Kiryl has still not made a move from the breeding grounds near Zhanteke, but is alive and well, with three satellite tag readings yesterday (20th September) as he moves around.
Meanwhile, Maysa has joined Tesfaye on the Uzbekistan/Turkmenistan border, where for the last few years tagged birds have staged before attempting to cross the mountains of Afghanistan and Pakistan into India. Amazingly, our colleagues from the Uzbekistan Society for the Protection of Birds (UzSPB) found Tesfaye in a flock of almost 400 Sociable Lapwings close to Talimarjan, one of the few sightings ever made of tagged birds outside of Kazakstan – incredible work by Anna Ten, Roman Kashkarov and the team. This Friday, the expedition to Turkmenistan starts, and with the co-ordinated surveys on either side of the border, we hope to learn how important this area is.
It is truely exciting how international the Sociable Lapwing Amazing Journeys project is: funding from Swarovski Optik, based in Austria, enables cutting edge US-made satellite tags from Microwave Telemetry Inc to be fitted on birds in Kazakhstan. Data are collated by Argos, based in France, to faciliate local monitoring in Uzbekistan and throughout the range, and reporting from the UK via the Preventing Extinctions Programme to the world.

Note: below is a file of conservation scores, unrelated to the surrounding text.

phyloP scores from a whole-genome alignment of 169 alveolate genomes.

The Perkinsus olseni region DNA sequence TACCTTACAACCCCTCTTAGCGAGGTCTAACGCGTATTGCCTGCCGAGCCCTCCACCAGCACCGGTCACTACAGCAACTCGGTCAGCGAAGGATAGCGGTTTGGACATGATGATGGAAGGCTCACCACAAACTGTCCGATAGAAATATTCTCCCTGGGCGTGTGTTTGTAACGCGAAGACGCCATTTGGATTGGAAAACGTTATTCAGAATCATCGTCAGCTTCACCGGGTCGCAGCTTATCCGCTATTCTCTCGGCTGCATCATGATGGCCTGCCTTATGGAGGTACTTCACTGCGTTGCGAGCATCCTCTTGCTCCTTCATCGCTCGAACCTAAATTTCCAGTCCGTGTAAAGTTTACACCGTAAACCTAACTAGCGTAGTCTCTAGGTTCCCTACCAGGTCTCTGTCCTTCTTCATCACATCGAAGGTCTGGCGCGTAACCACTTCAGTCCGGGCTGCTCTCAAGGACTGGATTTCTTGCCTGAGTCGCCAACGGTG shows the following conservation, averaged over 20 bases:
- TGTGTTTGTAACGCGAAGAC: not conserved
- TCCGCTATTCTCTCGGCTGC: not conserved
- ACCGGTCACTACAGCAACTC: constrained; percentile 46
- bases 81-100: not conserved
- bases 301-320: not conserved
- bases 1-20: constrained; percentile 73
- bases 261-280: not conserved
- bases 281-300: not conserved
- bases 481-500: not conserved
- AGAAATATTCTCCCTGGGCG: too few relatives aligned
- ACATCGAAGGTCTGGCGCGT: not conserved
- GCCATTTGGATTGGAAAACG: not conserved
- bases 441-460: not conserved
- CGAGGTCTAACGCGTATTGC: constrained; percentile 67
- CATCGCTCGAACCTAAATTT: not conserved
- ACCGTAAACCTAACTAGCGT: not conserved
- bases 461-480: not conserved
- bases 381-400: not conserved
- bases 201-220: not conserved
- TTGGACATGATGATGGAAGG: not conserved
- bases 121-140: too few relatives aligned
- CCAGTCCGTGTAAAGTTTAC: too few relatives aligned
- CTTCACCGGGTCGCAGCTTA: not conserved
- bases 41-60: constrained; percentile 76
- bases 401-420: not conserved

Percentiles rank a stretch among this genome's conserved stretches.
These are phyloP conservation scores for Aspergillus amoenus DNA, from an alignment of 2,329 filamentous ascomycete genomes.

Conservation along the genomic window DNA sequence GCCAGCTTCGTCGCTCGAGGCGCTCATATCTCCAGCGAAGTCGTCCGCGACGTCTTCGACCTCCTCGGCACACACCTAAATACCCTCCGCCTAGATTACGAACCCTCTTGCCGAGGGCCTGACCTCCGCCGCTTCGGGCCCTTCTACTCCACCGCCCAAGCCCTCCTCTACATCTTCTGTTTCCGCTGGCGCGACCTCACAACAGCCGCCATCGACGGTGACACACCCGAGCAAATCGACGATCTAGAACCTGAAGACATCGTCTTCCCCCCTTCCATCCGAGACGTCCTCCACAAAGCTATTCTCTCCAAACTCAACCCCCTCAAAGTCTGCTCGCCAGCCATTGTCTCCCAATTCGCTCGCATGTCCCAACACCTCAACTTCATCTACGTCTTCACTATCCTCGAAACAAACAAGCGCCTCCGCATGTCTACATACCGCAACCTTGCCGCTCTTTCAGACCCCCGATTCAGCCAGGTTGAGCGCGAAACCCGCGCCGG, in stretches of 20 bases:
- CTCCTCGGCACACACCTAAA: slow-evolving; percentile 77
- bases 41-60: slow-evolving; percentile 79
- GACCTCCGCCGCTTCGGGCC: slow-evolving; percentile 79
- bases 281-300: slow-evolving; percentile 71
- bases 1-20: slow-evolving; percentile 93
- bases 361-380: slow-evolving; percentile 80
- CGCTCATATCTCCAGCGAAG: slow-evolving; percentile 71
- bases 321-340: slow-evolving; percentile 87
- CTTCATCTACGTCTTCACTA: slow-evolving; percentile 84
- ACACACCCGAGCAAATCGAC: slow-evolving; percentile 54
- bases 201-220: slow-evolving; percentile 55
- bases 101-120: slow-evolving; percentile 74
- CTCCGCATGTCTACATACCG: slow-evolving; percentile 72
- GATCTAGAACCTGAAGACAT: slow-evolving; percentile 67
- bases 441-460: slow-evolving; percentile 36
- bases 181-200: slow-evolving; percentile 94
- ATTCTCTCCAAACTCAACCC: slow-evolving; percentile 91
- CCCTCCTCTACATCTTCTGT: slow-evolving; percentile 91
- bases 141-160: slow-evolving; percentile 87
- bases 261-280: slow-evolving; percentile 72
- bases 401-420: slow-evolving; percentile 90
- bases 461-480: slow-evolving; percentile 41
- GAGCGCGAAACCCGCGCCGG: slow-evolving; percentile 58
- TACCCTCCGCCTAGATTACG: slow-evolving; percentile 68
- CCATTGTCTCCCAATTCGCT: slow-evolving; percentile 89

While two birds are now at the staging area, from the latest data it seems that Vyan may be having a change of heart as he has flown northwards again, and may end up taking the western migration route instead – the next few days will tell.
On that western route, Canan and Shirin have reached Russia, while it appears that Nikoo and Sanjar have taken an unexpected journey directly across the Caspian Sea, which is highly unusual for an autumn migration, more often seen on the spring journey back north. It has been very wet and cold in southern Russia, while Kazakhstan remained warmer, so perhaps the birds stayed longer to feed themselves up for a direct flight towards Turkey. Ajaz appears to be moving back and forth randomly, but this may be a couple of errant tag readings – this needs investigating.
Viktor Fedosov is on the ground at Manych in Russia, which is usually an important autumn stopover area, with up to 1000 birds congregating. This year, there have only been smaller flocks up to 25 birds, much fewer than previous years (Viktor has been surveying this area since 2009), and there has been a steady decline in flock size since 2010. It is hard to know if this is because of a real decline in population, or a change in migration routes, given the evidence from Sanjar and Nikoo who took the shorter route this year. Shirin and Canan are on their way towards Viktor, and he gets regular updates of the satellite tracking information to help locate birds on the ground. Between 2007 and 2013, he has seen four birds ringed in Korgalzhyn, Kazakhstan.
Already this year’s Amazing Journeys are proving to be interesting and generating new knowledge.